Einstein's Happiest Moment: The Equivalence PrincipleAs this article and Eikipedia explain, the equivalence principle goes back centuries. Einstein was very happy about using it in a 1907 paper, but it was not because gravity was a realization of curvature, as he did not even know what curvature was at the time.
Paul Worden, James Overduin
Einstein's happiest thought was his leap from the observation that a falling person feels no gravity to the realization that gravity might be equivalent to acceleration. It affects all bodies in the same way because it is a property of spacetime -- its curvature -- not a force propagating through spacetime (like electromagnetic or nuclear forces). When expressed in a way that is manifestly independent of the choice of coordinates, this idea became General Relativity. But the ground for what is now known as the "equivalence principle" was laid long before Einstein, affording a fascinating example of the growth of a scientific idea through the continuous interplay between theory and experiment.
It is my understanding that what Einstein was actually happy about was that he figured out a way to use the principle to use special realtivity to show gravitational time dilation.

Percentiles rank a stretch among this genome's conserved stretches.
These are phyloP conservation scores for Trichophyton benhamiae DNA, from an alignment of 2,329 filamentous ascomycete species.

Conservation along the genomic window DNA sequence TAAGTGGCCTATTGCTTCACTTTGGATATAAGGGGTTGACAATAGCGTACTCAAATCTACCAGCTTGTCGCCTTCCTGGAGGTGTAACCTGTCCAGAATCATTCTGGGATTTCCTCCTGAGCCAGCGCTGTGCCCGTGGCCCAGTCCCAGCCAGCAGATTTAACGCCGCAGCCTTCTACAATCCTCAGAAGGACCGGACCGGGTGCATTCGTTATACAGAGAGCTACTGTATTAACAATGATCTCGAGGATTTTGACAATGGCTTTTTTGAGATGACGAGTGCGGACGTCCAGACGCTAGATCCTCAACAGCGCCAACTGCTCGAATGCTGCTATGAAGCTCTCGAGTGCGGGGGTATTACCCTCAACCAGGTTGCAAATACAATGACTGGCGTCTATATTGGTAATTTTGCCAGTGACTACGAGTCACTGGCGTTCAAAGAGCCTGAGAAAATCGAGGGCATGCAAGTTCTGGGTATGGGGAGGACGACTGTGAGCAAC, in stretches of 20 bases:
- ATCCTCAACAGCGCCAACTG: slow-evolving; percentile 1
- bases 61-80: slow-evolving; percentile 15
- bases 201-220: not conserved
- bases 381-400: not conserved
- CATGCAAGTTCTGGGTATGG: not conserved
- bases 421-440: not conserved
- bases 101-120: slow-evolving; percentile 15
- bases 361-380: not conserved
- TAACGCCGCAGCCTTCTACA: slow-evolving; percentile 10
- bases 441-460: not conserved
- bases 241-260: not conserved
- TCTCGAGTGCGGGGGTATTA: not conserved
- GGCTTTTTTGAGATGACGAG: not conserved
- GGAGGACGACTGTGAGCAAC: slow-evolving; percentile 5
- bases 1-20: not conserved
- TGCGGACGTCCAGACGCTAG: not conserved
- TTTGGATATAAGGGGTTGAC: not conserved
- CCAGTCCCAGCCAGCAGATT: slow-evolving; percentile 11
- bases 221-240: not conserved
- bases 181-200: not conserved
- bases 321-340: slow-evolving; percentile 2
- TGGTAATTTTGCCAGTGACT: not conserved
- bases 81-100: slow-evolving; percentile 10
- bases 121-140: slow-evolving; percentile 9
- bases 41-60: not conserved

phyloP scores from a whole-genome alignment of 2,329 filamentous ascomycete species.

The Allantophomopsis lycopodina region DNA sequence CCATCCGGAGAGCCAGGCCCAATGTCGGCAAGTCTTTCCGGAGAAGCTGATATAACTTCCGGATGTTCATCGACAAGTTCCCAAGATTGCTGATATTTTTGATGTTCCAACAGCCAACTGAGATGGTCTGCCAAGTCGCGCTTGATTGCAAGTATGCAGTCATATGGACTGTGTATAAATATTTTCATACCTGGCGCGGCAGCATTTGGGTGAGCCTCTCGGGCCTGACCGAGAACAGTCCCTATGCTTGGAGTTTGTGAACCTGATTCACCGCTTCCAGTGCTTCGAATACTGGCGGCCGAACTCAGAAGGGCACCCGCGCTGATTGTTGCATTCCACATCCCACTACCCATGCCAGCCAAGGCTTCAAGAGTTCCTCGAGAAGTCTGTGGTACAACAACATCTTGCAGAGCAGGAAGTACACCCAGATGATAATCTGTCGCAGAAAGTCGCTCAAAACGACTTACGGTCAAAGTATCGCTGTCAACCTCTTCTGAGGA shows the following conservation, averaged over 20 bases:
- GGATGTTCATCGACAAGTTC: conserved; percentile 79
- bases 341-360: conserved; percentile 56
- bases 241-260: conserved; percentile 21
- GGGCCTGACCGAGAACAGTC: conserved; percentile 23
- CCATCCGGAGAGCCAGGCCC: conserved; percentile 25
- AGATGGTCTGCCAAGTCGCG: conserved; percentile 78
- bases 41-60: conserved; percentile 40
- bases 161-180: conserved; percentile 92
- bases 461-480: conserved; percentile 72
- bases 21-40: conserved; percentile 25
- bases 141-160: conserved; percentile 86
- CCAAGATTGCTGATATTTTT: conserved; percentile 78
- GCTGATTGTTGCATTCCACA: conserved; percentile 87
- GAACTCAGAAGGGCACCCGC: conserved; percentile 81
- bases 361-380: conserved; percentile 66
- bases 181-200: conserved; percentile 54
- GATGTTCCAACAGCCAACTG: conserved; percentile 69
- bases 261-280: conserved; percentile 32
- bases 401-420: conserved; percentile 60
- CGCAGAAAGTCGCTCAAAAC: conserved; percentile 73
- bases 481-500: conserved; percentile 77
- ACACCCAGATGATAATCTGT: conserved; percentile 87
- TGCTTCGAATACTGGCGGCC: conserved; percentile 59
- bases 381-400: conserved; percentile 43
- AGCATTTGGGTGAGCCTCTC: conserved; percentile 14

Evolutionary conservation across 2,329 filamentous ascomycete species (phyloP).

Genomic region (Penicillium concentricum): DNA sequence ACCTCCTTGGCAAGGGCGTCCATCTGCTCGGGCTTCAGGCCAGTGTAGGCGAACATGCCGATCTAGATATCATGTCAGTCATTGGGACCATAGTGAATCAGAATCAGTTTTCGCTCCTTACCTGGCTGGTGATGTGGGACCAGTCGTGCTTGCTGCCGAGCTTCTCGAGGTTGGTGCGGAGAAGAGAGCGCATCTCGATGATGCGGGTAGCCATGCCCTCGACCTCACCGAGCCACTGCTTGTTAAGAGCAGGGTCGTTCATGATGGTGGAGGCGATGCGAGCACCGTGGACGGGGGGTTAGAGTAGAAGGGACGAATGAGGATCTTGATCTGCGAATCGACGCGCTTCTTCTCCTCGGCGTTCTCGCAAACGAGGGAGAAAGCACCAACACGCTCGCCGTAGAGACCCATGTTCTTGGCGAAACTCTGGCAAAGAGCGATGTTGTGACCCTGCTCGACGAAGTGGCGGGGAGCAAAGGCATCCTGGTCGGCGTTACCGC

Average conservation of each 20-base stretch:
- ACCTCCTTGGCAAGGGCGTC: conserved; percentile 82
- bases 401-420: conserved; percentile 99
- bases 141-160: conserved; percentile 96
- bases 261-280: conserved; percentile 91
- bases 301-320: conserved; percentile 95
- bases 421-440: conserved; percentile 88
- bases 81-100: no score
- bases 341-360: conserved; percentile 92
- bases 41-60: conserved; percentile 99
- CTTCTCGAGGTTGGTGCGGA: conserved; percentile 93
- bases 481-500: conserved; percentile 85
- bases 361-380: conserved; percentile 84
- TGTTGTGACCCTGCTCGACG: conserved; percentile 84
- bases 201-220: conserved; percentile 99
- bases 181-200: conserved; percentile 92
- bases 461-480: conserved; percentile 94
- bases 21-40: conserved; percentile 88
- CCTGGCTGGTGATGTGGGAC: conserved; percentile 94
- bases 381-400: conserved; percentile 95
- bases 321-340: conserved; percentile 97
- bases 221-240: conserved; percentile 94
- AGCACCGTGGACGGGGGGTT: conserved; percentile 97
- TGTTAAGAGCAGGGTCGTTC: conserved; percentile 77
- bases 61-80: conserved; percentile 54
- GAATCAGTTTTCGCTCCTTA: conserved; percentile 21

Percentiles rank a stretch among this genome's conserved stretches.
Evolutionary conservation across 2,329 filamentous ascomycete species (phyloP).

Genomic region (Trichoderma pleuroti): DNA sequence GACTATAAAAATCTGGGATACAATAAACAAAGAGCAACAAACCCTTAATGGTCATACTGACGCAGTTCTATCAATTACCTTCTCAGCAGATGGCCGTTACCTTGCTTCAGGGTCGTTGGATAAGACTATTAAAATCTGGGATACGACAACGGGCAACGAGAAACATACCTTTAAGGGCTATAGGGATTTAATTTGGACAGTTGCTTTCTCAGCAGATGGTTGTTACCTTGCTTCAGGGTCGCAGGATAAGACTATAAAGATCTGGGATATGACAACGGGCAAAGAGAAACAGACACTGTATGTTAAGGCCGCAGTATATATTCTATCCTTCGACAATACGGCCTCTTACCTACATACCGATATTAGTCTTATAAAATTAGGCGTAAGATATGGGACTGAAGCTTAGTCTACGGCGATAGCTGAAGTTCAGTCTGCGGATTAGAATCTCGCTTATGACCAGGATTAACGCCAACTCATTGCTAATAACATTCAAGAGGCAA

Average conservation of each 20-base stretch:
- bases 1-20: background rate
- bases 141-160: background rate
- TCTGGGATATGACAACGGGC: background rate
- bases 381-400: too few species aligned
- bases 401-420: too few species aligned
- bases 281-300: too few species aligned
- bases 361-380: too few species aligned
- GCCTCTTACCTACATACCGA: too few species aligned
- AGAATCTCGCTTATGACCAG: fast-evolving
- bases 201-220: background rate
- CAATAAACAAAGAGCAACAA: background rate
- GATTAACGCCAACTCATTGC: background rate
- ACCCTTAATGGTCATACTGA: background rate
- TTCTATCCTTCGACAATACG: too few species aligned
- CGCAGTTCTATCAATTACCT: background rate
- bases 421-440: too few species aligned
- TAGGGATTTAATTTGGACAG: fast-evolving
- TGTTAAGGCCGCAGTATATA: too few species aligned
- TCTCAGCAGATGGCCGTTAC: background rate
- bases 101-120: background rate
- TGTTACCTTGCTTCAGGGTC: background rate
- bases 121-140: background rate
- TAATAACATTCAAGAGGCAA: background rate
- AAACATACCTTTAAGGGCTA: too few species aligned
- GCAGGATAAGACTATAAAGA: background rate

Special relativity is often described as a theory about constant velocity, but back during the early days, say 1995-2010, it was widely understood to cover accelerating particles also. Poincare proposed a couple of relativistic gravity theories, but the geometry was not understood.
Einstgein figured out how to sidestep having a gravity theory, by saying that gravity was like non-gravitational acceleration. That was enough to figure out clocks in a gravitational field.
People often say that general relativity is needed for GPS navigation, but I don't think that is true. It only needs special relativity, and this trick of Einstein.
As far as I know, this idea of Einstein was his own, and not plagiarized from anyone else. Maybe that is why he was so happy about it.